For the ones who are unfamiliar with this country, Finland is a sauna, cold weather and vodka; but Finland is also nature, virgin territories, extensive taiga forests and wildlife. In fact, Finland is the country of Europe with the most wooded area, almost 65% of the total of its area is covered in green.
An interesting fact is that every citizen of Finland has the right to walk on any surface of forest that he wishes. This shows that the forest is an important part of the life of its inhabitants.
Paisaje nevado en Finlandia
Summer is the season of the speed of light, beautiful but short. Although the absence of ice and snow makes life easier, winter transforms the country and everything seems still, although only in appearance.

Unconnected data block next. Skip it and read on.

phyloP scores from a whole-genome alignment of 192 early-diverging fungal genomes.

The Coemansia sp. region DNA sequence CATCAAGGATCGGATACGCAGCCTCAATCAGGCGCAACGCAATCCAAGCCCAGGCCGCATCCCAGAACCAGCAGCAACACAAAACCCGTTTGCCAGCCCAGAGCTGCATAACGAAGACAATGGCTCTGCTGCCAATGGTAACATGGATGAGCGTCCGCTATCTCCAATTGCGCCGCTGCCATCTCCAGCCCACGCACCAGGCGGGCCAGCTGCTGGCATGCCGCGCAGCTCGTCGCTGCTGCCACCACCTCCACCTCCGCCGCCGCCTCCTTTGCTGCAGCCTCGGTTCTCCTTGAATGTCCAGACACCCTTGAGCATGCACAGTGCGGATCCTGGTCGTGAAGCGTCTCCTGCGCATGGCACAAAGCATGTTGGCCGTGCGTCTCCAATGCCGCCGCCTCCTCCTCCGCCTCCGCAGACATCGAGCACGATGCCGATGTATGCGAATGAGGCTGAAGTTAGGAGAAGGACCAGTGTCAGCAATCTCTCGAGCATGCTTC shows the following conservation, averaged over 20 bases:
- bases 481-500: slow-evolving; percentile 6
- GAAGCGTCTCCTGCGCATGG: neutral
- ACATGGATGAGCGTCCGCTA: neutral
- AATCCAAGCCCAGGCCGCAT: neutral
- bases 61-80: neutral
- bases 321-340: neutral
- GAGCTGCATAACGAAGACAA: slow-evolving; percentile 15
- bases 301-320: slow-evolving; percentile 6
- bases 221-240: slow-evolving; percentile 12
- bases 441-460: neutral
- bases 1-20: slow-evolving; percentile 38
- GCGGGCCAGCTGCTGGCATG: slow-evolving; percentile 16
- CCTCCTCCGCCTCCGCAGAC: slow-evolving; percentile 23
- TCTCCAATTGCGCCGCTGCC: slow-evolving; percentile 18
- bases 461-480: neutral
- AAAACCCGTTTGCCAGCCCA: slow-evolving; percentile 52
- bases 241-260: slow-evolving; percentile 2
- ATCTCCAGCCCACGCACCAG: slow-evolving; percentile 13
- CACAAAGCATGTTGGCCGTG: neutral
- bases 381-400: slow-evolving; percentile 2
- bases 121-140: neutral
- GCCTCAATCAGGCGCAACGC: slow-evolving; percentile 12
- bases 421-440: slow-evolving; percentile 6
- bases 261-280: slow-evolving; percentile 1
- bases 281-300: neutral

In the country of a thousand lakes, the cold season and the short days squander magic, enigma and harshness in equal parts and despite this, winter is still the greatest season. When the cold weather imposes, nature acquires a beauty that leaves visitors speechless.
Nattule offers you a unique tour to discover the special characteristics of the Finnish winter:
1. Hunting for the Northern Lights
For a night skies photographer, the Northern Lights is the jackpot.
This spectacle of nature can only be seen in a few places on this planet, and always under exceptional conditions; those who have seen it all say that it is a unique life experience. Therefore, there are more and more experts who give themselves to an authentic “search and rescue” of the dancing lights, and one of the best places to do it is Finland.
The magic of the Northern Lights